URL to an article from World Science
Interesting. I wonder if this is a plausible explanation for why we haven't
detected evidence of life on other planet? Either it is wiped out by these
random gamma ray and UV bursts, or it never gets started.
First few paragraphs
"A type of colossal cosmic explosion could beam
lethal radiation across a galaxy, frying any life
forms in its path, a new analysis has found.
The blasts are thought to occur rarely in our Milky Way
galaxy, but more often in those where stars are born and die more
frequently. These include areas where astronomers
hope to find Earth-like planets ripe for life.
In a 1995 study, Steve Thorsett of Princeton
University in Princeton, N.J. calculated that such events,
called gamma-ray bursts, might wreak havoc on an Earth-like
planet if they occurred near it. But scientists don’t
fully understand the extent of the possible damage.
Especially unclear is how far a burst would have to
occur to affect life, according to the authors of the
Gamma-ray bursts are flashes of high-energy
radiation found to occur randomly in space. At least some are thought
to be associated with extremely massive
stars that, having burnt out, collapse to form black holes.
In the new research, Douglas Galante and Jorge
Ernesto Horvath of the University of São Paolo,
Brazil, argued that gamma-ray bursts could shine their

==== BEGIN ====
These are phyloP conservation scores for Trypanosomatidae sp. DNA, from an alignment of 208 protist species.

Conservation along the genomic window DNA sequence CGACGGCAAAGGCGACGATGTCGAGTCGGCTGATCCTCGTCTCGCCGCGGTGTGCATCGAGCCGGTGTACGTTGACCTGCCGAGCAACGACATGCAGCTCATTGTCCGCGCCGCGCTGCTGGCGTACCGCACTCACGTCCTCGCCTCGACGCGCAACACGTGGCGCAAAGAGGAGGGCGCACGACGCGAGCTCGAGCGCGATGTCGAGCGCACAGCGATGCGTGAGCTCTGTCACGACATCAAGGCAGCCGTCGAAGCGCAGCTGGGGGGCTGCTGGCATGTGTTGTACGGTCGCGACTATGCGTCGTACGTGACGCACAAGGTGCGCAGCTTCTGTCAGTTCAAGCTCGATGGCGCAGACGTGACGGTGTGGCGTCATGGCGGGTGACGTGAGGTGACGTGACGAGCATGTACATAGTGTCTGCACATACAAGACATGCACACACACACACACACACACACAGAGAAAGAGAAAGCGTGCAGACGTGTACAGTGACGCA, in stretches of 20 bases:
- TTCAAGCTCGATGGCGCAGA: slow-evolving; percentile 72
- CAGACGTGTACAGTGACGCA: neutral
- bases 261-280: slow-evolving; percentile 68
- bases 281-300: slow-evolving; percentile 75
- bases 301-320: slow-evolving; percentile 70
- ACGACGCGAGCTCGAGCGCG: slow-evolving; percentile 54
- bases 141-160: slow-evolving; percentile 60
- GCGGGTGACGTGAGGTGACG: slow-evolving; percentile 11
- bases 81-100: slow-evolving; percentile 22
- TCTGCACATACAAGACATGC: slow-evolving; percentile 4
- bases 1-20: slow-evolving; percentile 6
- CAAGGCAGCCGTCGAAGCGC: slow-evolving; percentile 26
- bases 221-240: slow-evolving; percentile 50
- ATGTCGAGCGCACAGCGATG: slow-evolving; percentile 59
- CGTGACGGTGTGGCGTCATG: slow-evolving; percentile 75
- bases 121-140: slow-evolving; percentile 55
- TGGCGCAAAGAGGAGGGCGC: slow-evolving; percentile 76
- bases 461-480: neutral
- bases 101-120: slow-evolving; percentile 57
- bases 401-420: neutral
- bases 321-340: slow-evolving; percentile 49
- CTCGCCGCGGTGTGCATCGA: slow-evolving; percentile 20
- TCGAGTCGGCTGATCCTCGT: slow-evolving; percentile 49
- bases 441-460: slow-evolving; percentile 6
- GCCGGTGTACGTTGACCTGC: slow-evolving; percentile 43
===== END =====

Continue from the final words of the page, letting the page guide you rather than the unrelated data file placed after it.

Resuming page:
lethal effects across a whole galaxy, and damage life over
greater distances still. The study is to appear in a
forthcoming issue of the International Journal of
The bursts could cause “global environmental changes and
biospheric damage” even at distances five times the Milky Way’
s width, they wrote. Our Milky Way is a relatively large,
spiral galaxy, about 100,000 light-years wide (a light-year is the
distance light travels in a year).
Gamma-ray bursts are thought to emerge mainly from the poles of a
collapsing star. This creates two,
oppositely-shining beams of radiation shaped like narrow cones.
Planets not lying in these cones would be
comparatively safe; the chief worry is for those that do.
Galante and Horvath identified three aspects of
gamma-ray bursts as particularly deadly.
The first is a flash of gamma rays, the highest-energy
form of light. The flash can imperil even the most
radiation-resistant organisms known, the
bacterium Deinococcus radiodurans, the researchers
wrote. This microbe can take 3,000 times the radiation that
would kill a human: the assault shreds its genome to
hundreds of bits, but the hardy bug stitches them back together.
Galante and Horvath calculated that for a planet
with a thin atmosphere, the gamma flash could kill 90
percent of D. radiodurans from distances up to three times our
galaxy’s width. A thick atmosphere would protect
the microbes from this, but not necessarily from a
second component of the beam, ultraviolet
radiation. Ultraviolet is a type of light s
lightly lower in energy than gamma rays, but
lethal, largely because it penetrates DNA very
For thick-atmosphere planets, a gamma-ray burst’s
ultraviolet rays would kill 90 percent of D.
radiodurans at distances ranging from 13,000 to 62,000 light
years, about two-thirds the galactic width, the researchers
Life surviving that onslaught would have to contend with
a third effect, depletion of the atmosphere’s
protective ozone layer by the burst. This would kill 90 percent of
D. radiodurans at up to 40 percent of the distance
across the Milky Way, Galante and Horvath estimated."
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